Whereas we “celebrate” Halloween at the end of every October, the Mexicans hold off until early November to honour their Day of the Dead. Unlike the North American Halloween, the Mexican Day of the Dead (El Día de los Muertos or All Souls’ Day held Nov. 1 & 2) holds far greater religious and emotional significance.
More than a pagan ritual based on scary movies, candy, and jack-o-laterns, the Day of Dead is a serious event in Mexico that fuses Catholic beliefs with superstition (in a nutshell). Over the last four years in the City of Toronto, the Mexican Consulate General has sponsored the official Day of the Dead festivities at Harbourfront Centre (235 Queen’s Quay West) – along T.O.’s gorgeous waterfront provided you look south and away from the wall of condominium towers hugging the Gardiner Expressway.
The festival marks a large Mexican celebration; a unique tradition that joyfully and colourfully remembers deceased loved ones by bringing their memories to life.
Observed for centuries, the Day of the Dead can be traced back to Mesoamerican traditions and beliefs that see death as a continuation of life. Traditionally, Latin-American families celebrate the lives of ancestors and the departed by decorating altars with flowers, sugar skulls, pan de muerto (bread of the dead), and ofrendas (offerings).
The ofrenda is made in order to commemorate one of the most important Mexican cultural traditions: characterized by the inclusion of a mat made up of nine different types of seeds, seeks to express the religious syncretism between the images of pre-Hispanic world and the characters and traditions of contemporary Mexico. The mats are surrounded by foods and gifts including traditional breads cherished by the dearly departed and bowls of salt placed as an offering for the wandering souls to use in order to return to heaven.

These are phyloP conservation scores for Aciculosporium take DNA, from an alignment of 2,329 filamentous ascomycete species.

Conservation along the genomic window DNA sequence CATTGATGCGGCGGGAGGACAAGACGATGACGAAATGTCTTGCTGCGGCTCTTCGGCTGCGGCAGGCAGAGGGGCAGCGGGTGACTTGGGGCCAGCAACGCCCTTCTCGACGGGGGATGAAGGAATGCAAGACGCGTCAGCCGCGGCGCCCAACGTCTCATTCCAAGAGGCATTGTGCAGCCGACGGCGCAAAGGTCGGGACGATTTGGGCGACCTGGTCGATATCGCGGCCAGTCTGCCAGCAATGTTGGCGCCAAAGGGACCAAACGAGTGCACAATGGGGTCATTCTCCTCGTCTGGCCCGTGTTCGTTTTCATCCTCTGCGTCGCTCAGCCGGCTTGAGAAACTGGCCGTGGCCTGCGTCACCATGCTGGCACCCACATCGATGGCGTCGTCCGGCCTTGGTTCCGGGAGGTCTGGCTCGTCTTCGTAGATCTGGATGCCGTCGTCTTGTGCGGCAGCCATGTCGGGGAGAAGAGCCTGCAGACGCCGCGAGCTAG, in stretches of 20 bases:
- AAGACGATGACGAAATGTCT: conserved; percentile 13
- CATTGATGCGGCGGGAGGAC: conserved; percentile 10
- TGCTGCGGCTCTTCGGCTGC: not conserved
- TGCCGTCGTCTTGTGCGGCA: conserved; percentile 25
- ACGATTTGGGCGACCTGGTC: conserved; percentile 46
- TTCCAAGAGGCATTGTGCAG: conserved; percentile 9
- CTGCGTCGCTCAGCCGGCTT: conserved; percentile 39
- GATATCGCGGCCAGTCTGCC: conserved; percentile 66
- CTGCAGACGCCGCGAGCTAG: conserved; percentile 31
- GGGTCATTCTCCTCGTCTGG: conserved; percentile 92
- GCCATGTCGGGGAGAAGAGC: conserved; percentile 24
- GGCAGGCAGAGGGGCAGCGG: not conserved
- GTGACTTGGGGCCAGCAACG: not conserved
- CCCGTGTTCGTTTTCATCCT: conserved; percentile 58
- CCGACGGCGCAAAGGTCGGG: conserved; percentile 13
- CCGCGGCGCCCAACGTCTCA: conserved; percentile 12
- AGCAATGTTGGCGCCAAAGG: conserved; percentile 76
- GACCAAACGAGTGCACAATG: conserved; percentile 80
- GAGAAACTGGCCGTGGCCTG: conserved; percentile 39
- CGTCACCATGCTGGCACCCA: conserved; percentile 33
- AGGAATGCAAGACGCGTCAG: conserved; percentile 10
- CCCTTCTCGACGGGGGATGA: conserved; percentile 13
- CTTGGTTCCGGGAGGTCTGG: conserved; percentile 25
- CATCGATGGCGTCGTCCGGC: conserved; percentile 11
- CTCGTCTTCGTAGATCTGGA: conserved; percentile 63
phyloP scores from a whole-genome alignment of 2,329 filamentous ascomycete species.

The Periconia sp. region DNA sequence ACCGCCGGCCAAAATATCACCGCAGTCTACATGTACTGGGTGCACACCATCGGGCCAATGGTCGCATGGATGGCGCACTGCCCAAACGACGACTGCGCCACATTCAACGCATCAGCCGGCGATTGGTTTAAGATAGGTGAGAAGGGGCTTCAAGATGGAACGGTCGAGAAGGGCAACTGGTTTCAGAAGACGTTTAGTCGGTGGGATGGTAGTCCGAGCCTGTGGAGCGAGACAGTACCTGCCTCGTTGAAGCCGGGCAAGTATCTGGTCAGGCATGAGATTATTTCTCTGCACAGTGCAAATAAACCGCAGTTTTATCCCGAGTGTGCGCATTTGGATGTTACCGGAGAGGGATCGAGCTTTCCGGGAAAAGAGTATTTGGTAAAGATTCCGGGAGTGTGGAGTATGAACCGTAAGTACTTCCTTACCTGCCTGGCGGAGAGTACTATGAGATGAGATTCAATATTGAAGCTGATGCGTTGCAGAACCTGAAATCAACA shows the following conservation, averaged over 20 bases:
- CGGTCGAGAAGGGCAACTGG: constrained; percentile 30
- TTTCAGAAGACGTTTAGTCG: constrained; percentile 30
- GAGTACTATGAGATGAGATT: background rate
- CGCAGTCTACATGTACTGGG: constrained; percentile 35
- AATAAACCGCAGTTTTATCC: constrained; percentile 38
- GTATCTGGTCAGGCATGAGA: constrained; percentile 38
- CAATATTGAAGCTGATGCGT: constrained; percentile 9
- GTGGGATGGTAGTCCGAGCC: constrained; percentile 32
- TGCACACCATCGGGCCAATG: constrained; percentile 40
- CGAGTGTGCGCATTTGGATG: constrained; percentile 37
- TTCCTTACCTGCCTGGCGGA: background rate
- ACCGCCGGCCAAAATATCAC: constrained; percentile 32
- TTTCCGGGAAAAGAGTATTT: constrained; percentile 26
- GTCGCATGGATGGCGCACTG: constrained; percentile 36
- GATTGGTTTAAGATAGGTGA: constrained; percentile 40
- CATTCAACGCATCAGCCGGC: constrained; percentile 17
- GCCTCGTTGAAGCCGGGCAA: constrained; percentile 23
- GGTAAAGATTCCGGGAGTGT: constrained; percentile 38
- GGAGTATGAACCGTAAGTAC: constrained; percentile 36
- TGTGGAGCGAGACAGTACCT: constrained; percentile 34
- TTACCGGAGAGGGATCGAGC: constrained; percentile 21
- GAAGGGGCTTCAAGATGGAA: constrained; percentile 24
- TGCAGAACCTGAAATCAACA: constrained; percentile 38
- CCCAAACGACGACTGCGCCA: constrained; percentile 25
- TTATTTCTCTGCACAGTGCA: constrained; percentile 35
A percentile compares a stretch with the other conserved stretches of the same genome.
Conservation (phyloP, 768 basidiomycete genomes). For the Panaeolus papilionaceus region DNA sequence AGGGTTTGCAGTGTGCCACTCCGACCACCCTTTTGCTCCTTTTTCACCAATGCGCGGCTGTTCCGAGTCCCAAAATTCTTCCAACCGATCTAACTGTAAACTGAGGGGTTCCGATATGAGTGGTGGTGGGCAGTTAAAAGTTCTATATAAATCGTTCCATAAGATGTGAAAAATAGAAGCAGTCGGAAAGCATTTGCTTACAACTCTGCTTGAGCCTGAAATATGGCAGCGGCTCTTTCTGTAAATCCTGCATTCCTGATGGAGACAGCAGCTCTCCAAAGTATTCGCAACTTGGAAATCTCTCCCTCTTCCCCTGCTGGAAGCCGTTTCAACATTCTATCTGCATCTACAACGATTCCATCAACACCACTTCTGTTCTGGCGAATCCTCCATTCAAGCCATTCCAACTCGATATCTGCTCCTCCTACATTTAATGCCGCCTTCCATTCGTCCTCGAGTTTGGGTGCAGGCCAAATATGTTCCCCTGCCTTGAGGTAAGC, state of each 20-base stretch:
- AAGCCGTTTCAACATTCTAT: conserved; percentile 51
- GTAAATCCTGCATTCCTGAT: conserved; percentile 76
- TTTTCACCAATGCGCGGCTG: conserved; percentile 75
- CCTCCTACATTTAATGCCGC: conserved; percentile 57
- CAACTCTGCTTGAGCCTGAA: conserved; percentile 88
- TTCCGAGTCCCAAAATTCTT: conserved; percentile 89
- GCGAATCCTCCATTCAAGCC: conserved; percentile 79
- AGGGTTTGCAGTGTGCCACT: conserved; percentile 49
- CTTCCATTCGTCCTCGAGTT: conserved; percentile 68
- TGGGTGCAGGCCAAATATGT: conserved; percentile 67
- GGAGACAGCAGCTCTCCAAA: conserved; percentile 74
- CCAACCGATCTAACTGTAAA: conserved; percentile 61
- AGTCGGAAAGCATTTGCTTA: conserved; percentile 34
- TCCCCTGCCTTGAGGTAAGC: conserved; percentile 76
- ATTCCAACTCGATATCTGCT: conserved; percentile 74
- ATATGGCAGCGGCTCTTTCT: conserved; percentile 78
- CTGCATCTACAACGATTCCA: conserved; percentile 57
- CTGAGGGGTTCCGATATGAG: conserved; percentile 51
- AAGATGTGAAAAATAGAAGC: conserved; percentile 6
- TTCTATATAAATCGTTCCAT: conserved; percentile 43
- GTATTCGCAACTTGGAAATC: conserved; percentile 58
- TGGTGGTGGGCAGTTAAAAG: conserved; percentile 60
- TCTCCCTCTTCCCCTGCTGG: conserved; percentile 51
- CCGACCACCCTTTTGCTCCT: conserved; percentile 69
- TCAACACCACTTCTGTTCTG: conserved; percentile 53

Pre-Hispanics in Mexico, such as the Aztecs, used to dedicate ofrendas to their dead to accompany them on their four year journey through the Underworld to reach one of the Aztecs’ paradises.
In addition to artworks, costumes, crafts, and delicious foods to sample, the Harbourfront Centre festival includes folkloric dancing, films, and a wide array of music from traditional to modern-day Mexican rap, beats, and turntablism. This three-day festival is a veritable fiesta for Torontonians eager to learn more about our most southern North American neighbour.
As noted on Wikipedia, observance of a Mexican-style Day of the Dead has spread to Europe as well. In Prague, Czech Republic, local citizens celebrate the Day of the Dead with masks, candles, and sugar skulls. Mexican-style Day of the Dead celebrations can also be found in Wellington, New Zealand, complete with altars celebrating the deceased with flowers and gifts.